- With the imposition of ashes, and the words “remember you are dust and to dust you shall return”, Lent also reminds us of our FRAIL CONDITION, of our DEATH but with realism, wisdom and optimism “for those who die in Christ will also live with Him (Rm 6:8).” Hence, Lent is a time of RENEWAL, of GRACE, of a “MORE CONSCIOUS AND INTENSE IMMERSION IN CHRIST’S” LIFE”.
- It is a time for renewing our and “commitment to following Jesus, to letting ourselves be transformed by his Paschal Mystery, to overcoming evil and to doing good, in order to make our former self, linked to sin die and to give birth to our ‘new nature’, transformed by God’s grace (Benedict XVI, General Audience, Feb. 17, 2010).”
Our Mother Church provides us with the means to live the Lenten journey fruitfully:PRAYER AND SACRAMENTS, FASTING (SACRIFICES) and WORKS OF MERCY.
A) SACRAMENT OF CONFESSION: Conversion and repentance, returning to Our Lord with our whole heart presuppose going contritely to the SACRAMENT OF CONFESSION in which we are reconciled with God who is willing to forgive us if we humbly acknowledge our sins and failures and repent from having offended Our Lord.
- Immersing ourselves in Christ’s life presupposes an intimate relationship with Him which can only be possible through PRAYER.
*B) FASTING AND ABSTINENCE:
- As a sign of repentance, in reparation for our sins and in order to strengthen our will and live a spiritual poverty which leads to interior freedom, our Mother Church recommends
- FASTING (during Ash Wednesday and Good Friday, mandatory for those 18-59 years of age inclusive; see note below) and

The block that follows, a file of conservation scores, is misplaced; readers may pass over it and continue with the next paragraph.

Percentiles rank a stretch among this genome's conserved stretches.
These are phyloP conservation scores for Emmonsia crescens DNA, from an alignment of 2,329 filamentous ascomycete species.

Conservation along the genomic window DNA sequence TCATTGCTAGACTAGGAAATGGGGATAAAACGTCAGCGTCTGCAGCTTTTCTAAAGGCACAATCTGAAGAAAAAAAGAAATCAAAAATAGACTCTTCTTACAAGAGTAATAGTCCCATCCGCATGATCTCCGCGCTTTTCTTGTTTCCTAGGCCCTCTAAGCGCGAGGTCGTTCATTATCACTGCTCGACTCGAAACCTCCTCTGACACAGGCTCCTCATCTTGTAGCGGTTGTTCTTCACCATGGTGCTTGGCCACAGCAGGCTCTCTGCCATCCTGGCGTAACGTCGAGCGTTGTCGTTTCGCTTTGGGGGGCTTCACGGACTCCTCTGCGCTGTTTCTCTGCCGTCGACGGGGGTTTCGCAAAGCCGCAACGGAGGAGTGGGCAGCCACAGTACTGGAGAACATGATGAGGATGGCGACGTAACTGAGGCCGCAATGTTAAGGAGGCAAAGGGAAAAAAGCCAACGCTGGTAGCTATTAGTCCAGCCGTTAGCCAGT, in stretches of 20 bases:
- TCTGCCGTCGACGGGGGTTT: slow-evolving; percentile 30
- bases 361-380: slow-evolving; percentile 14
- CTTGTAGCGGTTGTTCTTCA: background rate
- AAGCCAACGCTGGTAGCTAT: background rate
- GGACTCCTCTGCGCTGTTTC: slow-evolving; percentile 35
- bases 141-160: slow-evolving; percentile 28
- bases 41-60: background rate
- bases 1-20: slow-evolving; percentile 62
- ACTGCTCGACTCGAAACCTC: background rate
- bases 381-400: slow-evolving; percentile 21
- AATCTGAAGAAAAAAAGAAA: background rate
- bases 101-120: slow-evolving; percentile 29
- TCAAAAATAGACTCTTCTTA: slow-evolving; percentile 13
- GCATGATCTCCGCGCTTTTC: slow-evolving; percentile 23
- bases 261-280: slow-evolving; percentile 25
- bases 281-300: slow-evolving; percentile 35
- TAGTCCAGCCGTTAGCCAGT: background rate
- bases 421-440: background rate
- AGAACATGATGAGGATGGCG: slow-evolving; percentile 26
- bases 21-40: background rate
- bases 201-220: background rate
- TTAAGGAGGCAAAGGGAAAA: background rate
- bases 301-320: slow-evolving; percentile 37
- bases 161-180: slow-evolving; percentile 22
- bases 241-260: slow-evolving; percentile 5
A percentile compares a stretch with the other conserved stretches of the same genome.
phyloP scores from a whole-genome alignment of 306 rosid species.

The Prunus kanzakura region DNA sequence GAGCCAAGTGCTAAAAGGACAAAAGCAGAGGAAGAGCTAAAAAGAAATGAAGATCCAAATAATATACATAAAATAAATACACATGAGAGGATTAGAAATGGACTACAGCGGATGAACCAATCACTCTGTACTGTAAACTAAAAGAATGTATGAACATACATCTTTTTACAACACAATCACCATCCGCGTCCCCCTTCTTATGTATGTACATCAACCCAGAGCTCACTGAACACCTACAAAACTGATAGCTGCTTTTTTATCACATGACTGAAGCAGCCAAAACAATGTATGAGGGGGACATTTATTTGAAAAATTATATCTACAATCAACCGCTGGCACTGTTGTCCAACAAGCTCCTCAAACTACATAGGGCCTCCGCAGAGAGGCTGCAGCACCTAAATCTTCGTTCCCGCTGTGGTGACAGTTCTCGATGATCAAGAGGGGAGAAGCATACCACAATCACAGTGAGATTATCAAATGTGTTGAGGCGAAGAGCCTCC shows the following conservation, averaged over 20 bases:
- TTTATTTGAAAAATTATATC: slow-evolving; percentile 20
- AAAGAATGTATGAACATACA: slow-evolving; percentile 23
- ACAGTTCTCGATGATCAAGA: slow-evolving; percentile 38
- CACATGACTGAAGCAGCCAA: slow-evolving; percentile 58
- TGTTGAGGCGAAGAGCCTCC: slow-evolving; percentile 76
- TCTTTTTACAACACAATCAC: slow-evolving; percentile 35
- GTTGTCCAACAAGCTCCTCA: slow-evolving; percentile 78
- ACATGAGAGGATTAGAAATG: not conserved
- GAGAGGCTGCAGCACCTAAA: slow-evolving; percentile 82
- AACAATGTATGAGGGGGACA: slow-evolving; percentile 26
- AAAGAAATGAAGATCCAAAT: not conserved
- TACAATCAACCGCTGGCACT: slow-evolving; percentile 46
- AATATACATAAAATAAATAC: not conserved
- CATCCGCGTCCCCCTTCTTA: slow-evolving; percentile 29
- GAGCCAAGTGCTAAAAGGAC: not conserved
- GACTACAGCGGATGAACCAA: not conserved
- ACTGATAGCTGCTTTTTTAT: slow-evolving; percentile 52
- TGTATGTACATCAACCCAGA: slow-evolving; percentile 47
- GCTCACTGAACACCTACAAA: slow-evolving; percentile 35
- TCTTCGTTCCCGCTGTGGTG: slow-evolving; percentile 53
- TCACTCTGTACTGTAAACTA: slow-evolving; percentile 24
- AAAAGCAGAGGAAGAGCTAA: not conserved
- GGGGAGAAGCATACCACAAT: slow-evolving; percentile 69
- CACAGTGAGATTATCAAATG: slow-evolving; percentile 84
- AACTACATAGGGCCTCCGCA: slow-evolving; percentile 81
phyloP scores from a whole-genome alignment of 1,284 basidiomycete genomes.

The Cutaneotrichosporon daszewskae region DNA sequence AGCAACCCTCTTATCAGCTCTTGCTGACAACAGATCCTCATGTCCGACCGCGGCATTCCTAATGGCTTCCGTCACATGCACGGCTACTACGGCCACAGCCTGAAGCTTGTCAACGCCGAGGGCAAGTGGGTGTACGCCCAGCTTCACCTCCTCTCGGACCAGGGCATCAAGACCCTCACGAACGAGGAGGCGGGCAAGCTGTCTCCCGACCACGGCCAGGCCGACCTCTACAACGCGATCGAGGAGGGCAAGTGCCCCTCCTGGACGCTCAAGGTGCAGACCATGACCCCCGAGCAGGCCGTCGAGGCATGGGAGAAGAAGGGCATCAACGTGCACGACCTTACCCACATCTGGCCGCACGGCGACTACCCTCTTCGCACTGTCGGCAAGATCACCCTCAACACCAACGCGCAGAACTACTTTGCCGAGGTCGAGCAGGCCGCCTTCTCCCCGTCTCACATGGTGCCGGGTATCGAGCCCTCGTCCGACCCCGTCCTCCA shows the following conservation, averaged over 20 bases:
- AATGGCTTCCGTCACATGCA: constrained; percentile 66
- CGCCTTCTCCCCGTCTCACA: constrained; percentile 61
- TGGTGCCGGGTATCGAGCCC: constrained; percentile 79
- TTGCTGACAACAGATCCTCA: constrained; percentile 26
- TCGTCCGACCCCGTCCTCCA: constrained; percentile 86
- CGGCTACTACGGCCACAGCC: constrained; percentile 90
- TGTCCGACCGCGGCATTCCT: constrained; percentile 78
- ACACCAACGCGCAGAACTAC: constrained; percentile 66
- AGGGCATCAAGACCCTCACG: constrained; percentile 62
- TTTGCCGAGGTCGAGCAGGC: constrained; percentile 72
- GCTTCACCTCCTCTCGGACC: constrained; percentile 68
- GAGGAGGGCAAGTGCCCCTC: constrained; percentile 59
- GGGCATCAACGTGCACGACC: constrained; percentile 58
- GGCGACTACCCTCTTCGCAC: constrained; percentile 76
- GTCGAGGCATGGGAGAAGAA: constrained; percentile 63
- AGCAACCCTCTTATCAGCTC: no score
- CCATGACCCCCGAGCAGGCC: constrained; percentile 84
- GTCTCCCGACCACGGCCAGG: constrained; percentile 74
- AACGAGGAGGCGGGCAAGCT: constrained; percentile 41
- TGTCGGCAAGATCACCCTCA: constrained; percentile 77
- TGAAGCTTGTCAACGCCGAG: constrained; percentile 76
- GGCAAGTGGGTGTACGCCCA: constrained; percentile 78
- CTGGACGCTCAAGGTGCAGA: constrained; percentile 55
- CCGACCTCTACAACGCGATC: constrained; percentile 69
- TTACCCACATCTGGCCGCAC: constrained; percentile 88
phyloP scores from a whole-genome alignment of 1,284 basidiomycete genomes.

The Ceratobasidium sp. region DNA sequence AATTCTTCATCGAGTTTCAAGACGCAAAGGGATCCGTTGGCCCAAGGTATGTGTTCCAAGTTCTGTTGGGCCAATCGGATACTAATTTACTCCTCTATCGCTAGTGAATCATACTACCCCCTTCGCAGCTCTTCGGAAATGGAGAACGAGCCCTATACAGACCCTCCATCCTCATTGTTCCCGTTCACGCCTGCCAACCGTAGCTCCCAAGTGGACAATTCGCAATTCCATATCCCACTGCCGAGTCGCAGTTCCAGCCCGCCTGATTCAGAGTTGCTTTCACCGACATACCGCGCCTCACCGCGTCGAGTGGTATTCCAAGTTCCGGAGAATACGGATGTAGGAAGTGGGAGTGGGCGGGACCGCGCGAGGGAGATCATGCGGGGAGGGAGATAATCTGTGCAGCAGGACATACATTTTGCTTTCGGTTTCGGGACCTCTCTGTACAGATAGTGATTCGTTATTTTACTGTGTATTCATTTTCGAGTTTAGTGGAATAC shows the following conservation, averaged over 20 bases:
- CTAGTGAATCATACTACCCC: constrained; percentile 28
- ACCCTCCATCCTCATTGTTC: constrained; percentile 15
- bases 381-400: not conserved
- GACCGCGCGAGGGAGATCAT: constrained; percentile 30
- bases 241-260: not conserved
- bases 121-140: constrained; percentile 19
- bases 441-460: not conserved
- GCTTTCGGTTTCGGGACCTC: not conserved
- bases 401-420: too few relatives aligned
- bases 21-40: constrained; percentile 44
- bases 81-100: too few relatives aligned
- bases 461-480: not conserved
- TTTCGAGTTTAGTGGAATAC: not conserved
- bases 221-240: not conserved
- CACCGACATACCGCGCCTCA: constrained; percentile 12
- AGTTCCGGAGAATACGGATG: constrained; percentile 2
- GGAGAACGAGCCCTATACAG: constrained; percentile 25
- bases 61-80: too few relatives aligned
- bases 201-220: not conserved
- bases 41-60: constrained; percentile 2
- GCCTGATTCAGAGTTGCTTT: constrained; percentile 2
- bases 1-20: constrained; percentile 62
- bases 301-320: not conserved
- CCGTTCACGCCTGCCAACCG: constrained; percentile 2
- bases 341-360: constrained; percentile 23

- ABSTINENCE from meat and poultry (during Fridays of Lent, mandatory for those who are 14 years or older).
- Fasting and abstinence, however, can also be applied to anything (television, computer, tobacco, gadgets, use of social media etc…) which may have enslaved us and have become an obsession for us.
C) WORKS OF MERCY to the poor and needy encourages Christians to have a compassionate and merciful heart like that of Christ, thus overcoming our egoism and indifference towards the sufferings of others (see Pope Francis’ Message for Lent 2016).
Here are some tips for a fruitful Lenten journey, applicable for our lifelong journey towards heaven.
Dear friends, let us heed God’s call for to return to Him with our whole heart, putting into practice the means we have at our reach so that this season of Lent may really be a time of interior conversion and repentance, a time of renewal of our commitment to follow Christ, a time of grace and reconciliation with God and our neighbors as well.
4. IMPORTANT FACTS: WHAT IS CONSIDERED FASTING? WHO HAS THE DISPENSATION FROM FASTING AND ABSTINENCE